Mary Stromberg asked what our children be told about their rights as Americans in the schools we pay for that are controlled by the government that has acted as if it could cancel our rights? We know that already. They will be told this has happened before so there is precedent. They will not be told it was found to be unconstitutional. Americans no longer control the schools for which we all pay.
Honest questions deserve honest answers. This morning Mary received one response from an educator in Alabama. This educator is a former instructor on the Constitution who understood. The woman, now in administration, admitted that teachers will be forced to comply with the mandates that are provided by the powers that be. Those powers have already spoken. We know what to expect.
Thomas Jefferson drew from many sources as he considered the substance of individual freedom. One of those sources was the Iroquois Nation. For the Iroquois war was a serious matter. Lives were at risk and could be lost. Therefore those who made the final decision for war were those most invested in the cost that could be exacted. Those were mothers, mothers who would send sons off to fight and to perhaps die.
When you understand the truth of our inherent rights and the founding of America there is nothing you can say to a child or adult that justifies the actions of those in Congress who voted for this act against all Americans. There is no justification, no excuse, no possible explanation. We became a nation by overlooking the impossibility of winning the Revolution. While this Congress is sitting we should not fear terror from afar; the greatest threat to America today is walking the halls of power in Washington D. C.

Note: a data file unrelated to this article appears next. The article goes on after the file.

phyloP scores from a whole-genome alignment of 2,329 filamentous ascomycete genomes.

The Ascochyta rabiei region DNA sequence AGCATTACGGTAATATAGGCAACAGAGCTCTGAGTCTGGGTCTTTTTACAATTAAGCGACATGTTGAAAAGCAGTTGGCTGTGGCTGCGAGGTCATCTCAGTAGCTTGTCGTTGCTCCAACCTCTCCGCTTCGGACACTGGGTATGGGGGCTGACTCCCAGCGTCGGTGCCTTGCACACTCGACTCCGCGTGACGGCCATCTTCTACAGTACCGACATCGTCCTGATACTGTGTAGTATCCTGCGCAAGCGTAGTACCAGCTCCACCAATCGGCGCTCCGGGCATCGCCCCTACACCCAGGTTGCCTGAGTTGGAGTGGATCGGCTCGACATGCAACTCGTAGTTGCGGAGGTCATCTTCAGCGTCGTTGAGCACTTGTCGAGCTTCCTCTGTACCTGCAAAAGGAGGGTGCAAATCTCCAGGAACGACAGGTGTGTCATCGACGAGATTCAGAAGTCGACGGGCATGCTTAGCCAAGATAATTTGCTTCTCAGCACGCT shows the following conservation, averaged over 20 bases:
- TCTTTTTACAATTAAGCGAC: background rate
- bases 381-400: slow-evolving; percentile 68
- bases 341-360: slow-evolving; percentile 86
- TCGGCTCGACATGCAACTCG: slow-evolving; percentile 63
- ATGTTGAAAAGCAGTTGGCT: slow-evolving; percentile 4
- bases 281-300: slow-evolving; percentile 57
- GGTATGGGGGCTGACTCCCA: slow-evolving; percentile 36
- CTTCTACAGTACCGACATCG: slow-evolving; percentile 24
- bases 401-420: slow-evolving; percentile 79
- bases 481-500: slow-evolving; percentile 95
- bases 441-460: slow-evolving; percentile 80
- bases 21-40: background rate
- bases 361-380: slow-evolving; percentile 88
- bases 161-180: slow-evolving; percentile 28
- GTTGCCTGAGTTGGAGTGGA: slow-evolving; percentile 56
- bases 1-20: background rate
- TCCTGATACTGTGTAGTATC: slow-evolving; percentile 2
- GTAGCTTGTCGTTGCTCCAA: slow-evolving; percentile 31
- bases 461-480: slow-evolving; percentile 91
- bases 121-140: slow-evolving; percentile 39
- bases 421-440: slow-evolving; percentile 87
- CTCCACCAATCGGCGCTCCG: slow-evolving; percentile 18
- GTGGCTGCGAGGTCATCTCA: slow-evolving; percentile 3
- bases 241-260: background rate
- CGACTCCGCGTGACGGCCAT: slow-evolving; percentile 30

One grandmother from Alabama has spoken out and taken action. Soon she will be joined by many others, also angry and concerned. It is time for us to come together. This is not a political questions but one that cuts to the heart of all that it means to be an American.
Republican, Democrat, Libertarian, Green, Independent. That no longer matters. It will take all of us to enact change.
Mary Stromberg asked a question and has heard one answer. That is a beginning. Ask your own educators what they will say to our children. They need to know we will not be silent. Their answers will tell us what must come next.